I think what is perhaps most important is the quality of the content on the site. TED-Ed seems to be more critical with titles in the Series like:

What I like most about some of these resources is their focus on social justice and taking action. As Jackie Gerstein describes, the TED-ED site offers teachers the option to “design their own web-assisted curricula, complete with videos, comprehension-testing questions, and conversational tools. The Think and Digging Deeper questions are, I assume, prompts or guides for the higher level thinking.” This could be useful for math, science, social sciences, but also for language learning as indicated by Thanh Hoang Nam Le, who talks about the benefit to Vietnamese students using TED-Ed to learn English as a second language. I believe that TED-Ed is a valuable OER that educators can and do use and work with.

I think there will be concerns with any OER if it intends to direct education too much or take over the role of educators. I think OER’s, especially the Khan Academy and TED-Ed, are currently effective supplemental tools for teaching curriculum content.

  • Do you think we should be moving in the direction of education directed by online videos?
  • Do you think it is possible for online education to be as effective or more effective than more traditional education (teacher directed learning based on specific ideology, epistemology, and theory)?
  • What kind of classroom or education do you hope for future generations?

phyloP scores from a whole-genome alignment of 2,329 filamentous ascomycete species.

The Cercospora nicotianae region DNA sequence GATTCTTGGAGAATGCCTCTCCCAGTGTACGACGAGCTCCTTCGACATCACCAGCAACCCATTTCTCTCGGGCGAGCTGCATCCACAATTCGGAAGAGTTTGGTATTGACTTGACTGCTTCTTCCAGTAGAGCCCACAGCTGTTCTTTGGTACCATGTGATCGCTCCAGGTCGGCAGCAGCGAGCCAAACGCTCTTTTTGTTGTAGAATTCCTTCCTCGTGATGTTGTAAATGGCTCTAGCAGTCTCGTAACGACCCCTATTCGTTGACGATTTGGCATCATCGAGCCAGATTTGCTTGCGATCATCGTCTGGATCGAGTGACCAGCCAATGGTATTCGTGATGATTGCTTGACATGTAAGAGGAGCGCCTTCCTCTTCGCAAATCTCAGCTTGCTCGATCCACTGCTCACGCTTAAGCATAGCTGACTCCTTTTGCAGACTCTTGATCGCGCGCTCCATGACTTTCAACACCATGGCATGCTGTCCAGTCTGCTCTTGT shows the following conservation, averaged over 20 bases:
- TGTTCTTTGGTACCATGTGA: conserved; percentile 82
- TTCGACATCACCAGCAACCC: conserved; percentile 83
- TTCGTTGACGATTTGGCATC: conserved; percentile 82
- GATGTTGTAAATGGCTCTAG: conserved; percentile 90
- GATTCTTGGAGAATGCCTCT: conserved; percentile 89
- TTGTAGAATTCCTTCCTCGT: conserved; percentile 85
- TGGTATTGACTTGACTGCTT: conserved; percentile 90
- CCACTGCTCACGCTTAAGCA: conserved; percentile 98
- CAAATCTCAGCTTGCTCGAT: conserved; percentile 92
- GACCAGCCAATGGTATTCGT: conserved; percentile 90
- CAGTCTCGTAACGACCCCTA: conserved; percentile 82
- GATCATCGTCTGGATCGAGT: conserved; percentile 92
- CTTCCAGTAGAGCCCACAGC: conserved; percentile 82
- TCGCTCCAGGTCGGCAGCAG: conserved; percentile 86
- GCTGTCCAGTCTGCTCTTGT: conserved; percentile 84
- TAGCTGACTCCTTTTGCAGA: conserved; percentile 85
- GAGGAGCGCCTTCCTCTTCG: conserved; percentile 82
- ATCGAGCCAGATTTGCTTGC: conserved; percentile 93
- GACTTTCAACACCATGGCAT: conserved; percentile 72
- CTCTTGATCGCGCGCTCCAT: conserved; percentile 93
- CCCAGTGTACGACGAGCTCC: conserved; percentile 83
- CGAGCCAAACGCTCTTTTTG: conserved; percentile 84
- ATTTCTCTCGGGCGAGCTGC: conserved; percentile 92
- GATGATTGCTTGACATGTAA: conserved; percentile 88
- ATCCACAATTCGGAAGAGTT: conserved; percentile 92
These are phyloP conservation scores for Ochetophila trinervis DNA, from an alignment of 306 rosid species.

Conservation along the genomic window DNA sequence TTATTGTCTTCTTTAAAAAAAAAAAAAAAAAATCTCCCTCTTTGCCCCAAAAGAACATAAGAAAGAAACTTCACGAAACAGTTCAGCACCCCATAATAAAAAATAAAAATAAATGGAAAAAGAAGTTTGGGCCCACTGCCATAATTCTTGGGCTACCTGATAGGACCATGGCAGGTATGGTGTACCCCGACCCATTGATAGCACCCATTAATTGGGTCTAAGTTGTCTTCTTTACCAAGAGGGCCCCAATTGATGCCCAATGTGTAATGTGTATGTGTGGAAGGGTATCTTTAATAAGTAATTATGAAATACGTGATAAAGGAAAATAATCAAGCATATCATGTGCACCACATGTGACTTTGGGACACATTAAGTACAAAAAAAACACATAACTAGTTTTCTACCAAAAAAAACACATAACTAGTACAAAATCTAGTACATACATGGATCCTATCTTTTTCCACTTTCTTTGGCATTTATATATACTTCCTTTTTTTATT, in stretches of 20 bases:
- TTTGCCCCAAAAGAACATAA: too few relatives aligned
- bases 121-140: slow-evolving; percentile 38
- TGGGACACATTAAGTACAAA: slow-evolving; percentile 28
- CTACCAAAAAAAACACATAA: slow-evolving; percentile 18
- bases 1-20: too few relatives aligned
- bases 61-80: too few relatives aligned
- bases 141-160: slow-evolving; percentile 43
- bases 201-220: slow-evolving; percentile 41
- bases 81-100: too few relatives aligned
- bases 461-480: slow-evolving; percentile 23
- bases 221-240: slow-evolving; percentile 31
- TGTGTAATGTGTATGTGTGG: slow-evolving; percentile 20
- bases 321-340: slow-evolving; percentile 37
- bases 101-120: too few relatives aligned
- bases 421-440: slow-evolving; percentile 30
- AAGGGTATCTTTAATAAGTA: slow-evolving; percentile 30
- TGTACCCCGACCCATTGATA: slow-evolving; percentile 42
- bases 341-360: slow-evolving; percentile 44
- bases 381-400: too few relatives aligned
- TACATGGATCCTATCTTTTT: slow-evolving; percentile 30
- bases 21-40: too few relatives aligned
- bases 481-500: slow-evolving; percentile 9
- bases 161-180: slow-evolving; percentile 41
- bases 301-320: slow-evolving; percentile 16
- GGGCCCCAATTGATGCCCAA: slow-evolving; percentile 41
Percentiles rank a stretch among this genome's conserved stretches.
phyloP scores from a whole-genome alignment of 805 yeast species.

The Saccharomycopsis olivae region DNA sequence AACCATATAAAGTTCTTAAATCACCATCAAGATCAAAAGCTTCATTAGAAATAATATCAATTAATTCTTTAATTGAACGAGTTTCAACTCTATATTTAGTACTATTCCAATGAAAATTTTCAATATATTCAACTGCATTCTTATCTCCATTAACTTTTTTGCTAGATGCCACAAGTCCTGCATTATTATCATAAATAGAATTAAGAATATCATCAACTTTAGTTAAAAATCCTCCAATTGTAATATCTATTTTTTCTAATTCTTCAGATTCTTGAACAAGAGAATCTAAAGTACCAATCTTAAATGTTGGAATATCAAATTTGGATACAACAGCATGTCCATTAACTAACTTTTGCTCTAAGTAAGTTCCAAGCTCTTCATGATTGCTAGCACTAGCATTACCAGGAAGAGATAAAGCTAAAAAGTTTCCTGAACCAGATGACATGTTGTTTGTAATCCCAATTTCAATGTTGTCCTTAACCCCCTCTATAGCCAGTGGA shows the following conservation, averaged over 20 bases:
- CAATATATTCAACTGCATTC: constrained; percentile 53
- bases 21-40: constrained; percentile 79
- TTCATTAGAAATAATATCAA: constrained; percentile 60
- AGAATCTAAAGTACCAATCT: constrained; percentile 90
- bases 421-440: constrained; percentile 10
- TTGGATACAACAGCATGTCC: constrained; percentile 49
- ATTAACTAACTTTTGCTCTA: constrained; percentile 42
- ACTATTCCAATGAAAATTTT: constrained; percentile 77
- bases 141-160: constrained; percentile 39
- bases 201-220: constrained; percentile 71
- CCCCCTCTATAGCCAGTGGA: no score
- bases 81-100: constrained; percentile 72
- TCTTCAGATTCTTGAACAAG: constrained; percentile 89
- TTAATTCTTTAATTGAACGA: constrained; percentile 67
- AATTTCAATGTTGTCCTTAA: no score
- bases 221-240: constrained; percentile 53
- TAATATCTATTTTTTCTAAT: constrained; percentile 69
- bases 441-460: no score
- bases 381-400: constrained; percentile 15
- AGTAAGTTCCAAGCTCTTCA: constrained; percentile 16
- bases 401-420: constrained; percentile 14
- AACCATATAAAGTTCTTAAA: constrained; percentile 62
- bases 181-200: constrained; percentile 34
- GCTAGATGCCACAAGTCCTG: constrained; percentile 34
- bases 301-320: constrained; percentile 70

5 thoughts on “Reviewing Open Education Resources (OER’s) – Should OER’s supplement or direct education?

  1. I agree with you, I still struggle when I can’t highlight or hold a book. I am getting more accustomed to reading on my Kindle but it’s not the same as reading a book- just cheaper. I do like the capability of the highlighted text for professional books though.
    Last semester I took ECI 834. I will say that online material, free or paid for, is still someone else’s work. Although it’s time consuming, I think the way to go for digital is often to create your own resources. While still based on someone else’s ideas, it allows you to tailor it to your class. In many ways taking a video off the internet is not much different to me than giving a kid a textbook. Technology is just the way they access information- it is not better just because it’s technology.

    Liked by 1 person

  2. Hey Stef! Great post! I think that there is so much that comes from education when it is done in a group context. It is one thing to watch an online video but it is another thing to be able to engage and analyze with a group of people who have different viewpoints and perspective that may challenge your own. For that reason, I don’t think that online education could ever replace traditional education. I do believe that it can enhance and open up access and provide more resources for educators and students to choose from.

    Liked by 1 person

    1. Thanks for sharing Colleen! I agree with you and also hope that online education does open up access for teachers and students. I hope that we as a province figure out how to do this best and work towards collaborative online spaces for educators.


  3. The efficient use of online education and open educational resources embeds a new style to learning which can be implemented to every level of the education sector, but having said that I don’t believe that online education can be more effective in-comparison with the traditional education. Great post, I enjoyed reading it.